We staggered into Sydney harbour this Christmas Eve, feeling pretty good about accomplishing our mission. What a feeling to tie up securely to a jetty where everything is still--the crew in a jubilant mood, and I am no exception. Make and mend in the afternoon and we spent it cleaning our mess decks. Duty watch for me--on Quartermaster from 2000-2400, and I saw Christmas Day come in from the frozen gangway. Celebrated by taking a hot shower and climbing into my hammock at 0100.

Thursday--December 25
Christmas Day--and what a day. My first one aboard a ship, but, from the looks of things, not my last. Up at 0800 (among our rare gifts, and a most welcome change). We hosed down the decks and cleaned ship. Decorated our mess decks and tied a small Christmas tree to the masthead--apparently another old, old tradition of the sea. I got feeling pretty merry on the punch which the Old Man fixed personally in the seaman's messdeck. We had a tremendous dinner--all the officers in a very congenial mood for a change--they were almost human. Went ashore with a gang of the fellows and wandered about Sydney, stopping in at two or three dances, but dancing little.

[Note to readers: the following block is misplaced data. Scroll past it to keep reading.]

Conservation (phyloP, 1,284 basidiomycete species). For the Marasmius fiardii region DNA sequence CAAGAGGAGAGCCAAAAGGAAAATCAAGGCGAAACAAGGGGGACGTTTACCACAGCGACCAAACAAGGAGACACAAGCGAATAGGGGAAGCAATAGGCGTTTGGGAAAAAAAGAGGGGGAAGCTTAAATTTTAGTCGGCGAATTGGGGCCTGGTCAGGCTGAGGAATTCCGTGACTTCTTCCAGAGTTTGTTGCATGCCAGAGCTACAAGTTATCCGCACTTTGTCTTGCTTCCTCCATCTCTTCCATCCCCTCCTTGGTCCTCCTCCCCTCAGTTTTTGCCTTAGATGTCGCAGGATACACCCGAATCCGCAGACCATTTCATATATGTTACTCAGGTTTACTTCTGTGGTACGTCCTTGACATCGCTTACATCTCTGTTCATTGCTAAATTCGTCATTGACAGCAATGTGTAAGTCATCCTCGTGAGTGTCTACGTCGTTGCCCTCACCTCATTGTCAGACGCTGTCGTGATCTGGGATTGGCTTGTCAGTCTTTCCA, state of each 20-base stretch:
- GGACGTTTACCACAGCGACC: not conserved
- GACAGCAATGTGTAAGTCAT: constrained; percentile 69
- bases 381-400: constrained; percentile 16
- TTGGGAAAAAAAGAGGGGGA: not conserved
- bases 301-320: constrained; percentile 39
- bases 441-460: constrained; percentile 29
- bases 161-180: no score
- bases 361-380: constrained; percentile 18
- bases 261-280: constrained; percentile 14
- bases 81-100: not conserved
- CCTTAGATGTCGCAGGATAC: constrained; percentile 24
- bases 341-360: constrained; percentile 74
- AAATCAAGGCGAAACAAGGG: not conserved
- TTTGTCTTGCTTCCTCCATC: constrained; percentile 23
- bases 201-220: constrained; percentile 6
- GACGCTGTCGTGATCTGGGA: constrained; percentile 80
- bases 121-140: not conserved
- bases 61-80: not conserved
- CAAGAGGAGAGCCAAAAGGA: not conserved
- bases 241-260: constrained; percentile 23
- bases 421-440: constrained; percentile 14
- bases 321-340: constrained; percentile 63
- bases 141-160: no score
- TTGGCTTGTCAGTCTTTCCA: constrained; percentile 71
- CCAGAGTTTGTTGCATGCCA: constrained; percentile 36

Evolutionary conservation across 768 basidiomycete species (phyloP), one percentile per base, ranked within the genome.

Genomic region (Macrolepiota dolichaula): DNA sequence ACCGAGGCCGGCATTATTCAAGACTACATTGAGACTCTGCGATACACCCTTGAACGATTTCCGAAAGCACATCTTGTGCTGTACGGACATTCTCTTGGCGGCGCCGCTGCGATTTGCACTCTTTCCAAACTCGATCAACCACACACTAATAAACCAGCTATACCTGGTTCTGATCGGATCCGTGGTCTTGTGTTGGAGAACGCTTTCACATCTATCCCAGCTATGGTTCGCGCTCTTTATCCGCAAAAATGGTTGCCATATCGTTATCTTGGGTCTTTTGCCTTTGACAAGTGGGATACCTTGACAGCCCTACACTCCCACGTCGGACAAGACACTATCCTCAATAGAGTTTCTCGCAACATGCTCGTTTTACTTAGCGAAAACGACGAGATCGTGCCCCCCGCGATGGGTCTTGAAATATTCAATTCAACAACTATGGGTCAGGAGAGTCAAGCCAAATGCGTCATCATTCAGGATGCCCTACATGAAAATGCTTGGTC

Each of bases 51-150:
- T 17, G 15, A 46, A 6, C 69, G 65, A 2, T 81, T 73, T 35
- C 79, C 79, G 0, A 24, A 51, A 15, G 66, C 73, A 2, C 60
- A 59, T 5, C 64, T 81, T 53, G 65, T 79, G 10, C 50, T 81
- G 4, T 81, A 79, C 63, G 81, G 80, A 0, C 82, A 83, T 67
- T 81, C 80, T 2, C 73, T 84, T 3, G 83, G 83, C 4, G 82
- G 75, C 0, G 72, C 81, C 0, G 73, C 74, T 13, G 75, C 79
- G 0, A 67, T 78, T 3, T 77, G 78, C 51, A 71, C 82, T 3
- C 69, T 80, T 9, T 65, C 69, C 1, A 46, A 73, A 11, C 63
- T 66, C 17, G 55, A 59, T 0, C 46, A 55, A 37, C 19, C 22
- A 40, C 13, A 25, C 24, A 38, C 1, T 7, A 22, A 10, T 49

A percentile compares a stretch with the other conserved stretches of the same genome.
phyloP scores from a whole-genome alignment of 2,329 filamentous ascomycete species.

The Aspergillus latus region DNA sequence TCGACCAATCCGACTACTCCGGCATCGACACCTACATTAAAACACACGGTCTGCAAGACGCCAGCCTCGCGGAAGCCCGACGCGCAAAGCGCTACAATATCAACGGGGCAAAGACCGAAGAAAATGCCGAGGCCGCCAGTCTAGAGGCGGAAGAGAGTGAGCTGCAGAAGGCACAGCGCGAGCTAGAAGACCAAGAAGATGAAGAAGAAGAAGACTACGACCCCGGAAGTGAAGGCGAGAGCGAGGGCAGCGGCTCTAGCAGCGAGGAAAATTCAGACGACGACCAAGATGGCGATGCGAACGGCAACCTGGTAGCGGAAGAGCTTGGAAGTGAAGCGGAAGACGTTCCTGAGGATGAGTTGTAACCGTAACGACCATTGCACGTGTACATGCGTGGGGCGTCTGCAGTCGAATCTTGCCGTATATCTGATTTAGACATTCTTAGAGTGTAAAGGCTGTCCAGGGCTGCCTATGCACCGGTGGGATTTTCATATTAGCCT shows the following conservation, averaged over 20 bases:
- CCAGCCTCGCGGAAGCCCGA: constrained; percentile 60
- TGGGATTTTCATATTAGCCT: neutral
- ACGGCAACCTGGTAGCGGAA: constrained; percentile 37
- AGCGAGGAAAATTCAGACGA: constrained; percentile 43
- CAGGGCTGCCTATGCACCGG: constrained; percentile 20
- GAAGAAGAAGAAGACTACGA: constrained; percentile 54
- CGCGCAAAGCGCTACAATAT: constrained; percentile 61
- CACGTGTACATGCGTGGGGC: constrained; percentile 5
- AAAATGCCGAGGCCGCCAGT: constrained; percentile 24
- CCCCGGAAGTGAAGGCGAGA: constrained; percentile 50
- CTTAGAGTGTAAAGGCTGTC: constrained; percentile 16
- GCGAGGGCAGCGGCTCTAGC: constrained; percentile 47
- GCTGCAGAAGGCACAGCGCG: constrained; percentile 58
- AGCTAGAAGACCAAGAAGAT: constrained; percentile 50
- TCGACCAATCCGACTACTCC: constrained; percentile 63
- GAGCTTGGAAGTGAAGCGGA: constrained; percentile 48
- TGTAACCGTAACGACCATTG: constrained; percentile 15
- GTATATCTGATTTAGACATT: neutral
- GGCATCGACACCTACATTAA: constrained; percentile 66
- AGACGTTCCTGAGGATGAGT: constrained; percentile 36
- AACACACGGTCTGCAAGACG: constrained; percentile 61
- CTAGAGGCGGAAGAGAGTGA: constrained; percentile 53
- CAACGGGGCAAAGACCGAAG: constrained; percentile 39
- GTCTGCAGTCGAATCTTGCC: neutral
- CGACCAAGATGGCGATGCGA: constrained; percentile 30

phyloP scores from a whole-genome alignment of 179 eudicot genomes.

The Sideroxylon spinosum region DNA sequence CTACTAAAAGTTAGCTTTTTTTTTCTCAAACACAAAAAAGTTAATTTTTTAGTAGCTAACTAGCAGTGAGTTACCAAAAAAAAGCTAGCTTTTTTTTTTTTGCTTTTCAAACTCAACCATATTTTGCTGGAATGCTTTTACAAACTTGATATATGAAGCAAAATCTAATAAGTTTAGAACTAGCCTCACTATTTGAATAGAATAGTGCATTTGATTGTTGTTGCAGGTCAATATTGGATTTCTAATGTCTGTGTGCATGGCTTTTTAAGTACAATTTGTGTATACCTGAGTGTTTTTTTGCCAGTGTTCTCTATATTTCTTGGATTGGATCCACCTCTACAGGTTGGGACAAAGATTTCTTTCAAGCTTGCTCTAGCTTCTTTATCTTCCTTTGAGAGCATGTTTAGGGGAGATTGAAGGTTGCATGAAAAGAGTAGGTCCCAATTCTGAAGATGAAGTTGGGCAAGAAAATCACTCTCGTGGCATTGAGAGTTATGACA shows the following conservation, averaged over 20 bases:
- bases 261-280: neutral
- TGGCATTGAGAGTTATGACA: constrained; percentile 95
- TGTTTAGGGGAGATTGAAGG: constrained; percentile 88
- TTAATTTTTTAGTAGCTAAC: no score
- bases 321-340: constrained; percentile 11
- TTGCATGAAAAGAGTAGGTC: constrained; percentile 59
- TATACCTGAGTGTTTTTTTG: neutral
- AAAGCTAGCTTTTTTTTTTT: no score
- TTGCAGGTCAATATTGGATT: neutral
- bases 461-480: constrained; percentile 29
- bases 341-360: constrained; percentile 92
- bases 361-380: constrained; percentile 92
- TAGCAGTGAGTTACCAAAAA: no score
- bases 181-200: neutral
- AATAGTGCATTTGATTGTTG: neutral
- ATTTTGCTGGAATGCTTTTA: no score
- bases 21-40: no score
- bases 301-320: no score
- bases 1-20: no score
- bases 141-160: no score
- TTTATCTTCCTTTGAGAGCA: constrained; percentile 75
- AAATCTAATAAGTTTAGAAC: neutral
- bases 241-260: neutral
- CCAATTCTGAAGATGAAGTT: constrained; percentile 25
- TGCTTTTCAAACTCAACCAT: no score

Friday--December 26
Back to the old grind today - up at 0600 and the morning was spent with a paintbrush securely in a frozen hand. Duty watch for me--most of the crew off ashore having themselves a good time. Ship very quiet and peaceful--one of those rare happenings. Turned in early.

Saturday--December 27
A morning spent cleaning and sculling (mostly sculling) in the Asdic compartment. Cooper and I spent the afternoon overhauling the Asdic recorder. Went ashore in the evening--took in a show (slept most of the way through it) and wandered back on board ship early.

Sunday--December 28
We sailed on an anti-submarine patrol off Sydney. Water smooth as glass--operating 2 on and 2 off. Picked up instructions just at dusk for further work.